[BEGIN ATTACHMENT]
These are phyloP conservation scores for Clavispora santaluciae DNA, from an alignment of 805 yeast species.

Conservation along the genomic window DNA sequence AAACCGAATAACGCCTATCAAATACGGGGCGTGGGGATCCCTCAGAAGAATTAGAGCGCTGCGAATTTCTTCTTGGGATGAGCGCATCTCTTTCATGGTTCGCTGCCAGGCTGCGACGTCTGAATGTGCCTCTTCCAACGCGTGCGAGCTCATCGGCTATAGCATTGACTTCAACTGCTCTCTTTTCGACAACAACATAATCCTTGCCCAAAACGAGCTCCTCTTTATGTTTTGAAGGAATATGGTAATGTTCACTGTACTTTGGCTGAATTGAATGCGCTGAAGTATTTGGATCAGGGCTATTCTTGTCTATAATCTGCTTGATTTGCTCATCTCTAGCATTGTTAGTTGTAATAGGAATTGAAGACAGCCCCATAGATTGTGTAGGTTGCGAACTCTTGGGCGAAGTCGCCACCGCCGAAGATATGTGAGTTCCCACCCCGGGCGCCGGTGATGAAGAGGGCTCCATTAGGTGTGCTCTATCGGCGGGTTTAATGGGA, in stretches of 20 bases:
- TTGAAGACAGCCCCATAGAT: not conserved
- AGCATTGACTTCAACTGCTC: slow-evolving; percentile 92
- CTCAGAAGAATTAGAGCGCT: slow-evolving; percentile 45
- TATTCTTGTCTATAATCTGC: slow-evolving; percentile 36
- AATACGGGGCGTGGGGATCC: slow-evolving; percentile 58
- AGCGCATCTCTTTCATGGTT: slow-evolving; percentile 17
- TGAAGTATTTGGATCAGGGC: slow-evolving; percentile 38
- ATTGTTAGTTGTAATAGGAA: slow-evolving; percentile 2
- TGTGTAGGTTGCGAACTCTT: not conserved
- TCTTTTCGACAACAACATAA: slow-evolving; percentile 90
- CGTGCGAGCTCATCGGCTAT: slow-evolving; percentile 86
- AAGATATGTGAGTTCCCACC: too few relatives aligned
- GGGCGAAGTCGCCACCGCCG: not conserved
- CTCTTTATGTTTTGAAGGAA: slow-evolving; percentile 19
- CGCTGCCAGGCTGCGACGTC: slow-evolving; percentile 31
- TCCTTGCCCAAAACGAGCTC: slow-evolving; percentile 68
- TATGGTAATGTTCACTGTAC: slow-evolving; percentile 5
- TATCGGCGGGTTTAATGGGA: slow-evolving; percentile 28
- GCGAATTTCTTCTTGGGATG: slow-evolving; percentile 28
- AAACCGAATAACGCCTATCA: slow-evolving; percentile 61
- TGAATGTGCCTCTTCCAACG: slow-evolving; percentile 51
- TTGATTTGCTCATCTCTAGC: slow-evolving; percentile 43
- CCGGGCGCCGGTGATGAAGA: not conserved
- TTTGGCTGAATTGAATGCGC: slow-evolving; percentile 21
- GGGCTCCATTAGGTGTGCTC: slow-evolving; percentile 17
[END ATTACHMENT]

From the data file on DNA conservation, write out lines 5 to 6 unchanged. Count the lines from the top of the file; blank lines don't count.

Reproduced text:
- CTCAGAAGAATTAGAGCGCT: slow-evolving; percentile 45
- TATTCTTGTCTATAATCTGC: slow-evolving; percentile 36